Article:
“We have to have incentives and programs to entice people to come back and farm,” Christman said. “I would expect an effort in the next session of the North Dakota legislature to promote beginning farmer programs.”

“We’re our own worst enemy,” Stofferahn said. “More and more of our land is owned by a trust company or shared by family members who live out of state. I would like to see a land trust program specifically for beginning farmers.”

He told a personal story about his family’s decision to aid a beginning farmer rather than take the highest sale price offered for some crop land, resulting in the young farmer getting his operation established successfully.

“It’s the willingness to say, ‘Let’s not take the top dollar, let’s get somebody started,’ that we need to have,” he said. “We don’t do that enough in North Dakota.”

Even though none of the speakers could predict when a Farm Bill would be passed, all three spoke with confidence that some form of the legislation would get completed. “We produce the highest quality, lowest cost food supply in the world,” Brusegaard said, “and that’s something we want to encourage.”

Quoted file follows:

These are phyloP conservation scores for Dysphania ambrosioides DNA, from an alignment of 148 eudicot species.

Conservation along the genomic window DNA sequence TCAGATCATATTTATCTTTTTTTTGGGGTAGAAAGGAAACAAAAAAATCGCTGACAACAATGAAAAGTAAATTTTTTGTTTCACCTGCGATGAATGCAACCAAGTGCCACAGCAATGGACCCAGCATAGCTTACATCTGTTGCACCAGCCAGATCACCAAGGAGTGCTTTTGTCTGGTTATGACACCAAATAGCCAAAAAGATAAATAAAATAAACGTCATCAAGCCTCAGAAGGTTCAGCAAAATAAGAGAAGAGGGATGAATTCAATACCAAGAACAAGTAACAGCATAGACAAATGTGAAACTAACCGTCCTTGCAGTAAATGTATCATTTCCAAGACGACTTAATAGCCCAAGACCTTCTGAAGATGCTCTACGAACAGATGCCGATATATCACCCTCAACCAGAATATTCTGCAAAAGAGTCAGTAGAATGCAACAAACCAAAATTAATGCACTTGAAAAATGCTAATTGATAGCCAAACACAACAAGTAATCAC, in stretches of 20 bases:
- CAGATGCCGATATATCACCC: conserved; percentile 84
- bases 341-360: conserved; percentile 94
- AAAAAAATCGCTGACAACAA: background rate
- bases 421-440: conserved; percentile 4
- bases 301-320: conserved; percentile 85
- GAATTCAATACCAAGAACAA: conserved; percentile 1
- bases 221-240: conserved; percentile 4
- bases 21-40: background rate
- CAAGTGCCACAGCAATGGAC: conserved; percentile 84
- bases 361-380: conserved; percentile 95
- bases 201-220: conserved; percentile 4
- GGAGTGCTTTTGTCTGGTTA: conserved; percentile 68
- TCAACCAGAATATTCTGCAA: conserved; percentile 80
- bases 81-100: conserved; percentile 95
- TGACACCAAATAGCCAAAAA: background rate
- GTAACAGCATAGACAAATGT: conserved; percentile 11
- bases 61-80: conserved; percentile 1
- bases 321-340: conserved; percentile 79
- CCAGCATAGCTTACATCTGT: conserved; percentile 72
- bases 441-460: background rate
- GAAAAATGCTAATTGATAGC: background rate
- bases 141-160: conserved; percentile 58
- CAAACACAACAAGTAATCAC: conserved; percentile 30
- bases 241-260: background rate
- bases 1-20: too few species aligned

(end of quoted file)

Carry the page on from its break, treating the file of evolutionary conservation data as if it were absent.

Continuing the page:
The House Agriculture Committee approved H.R. 6083, the Federal Agriculture Reform and Risk Management Act of 2012, on July 12th by a vote of 35-11. However, as of July 23rd, the bill was not scheduled to be heard by the full House of Representatives for a vote.

Several organizations and websites are tracking progress on the two versions of the bill. Further information about the Senate version of the bill can be found at, while details about the House version can be seen at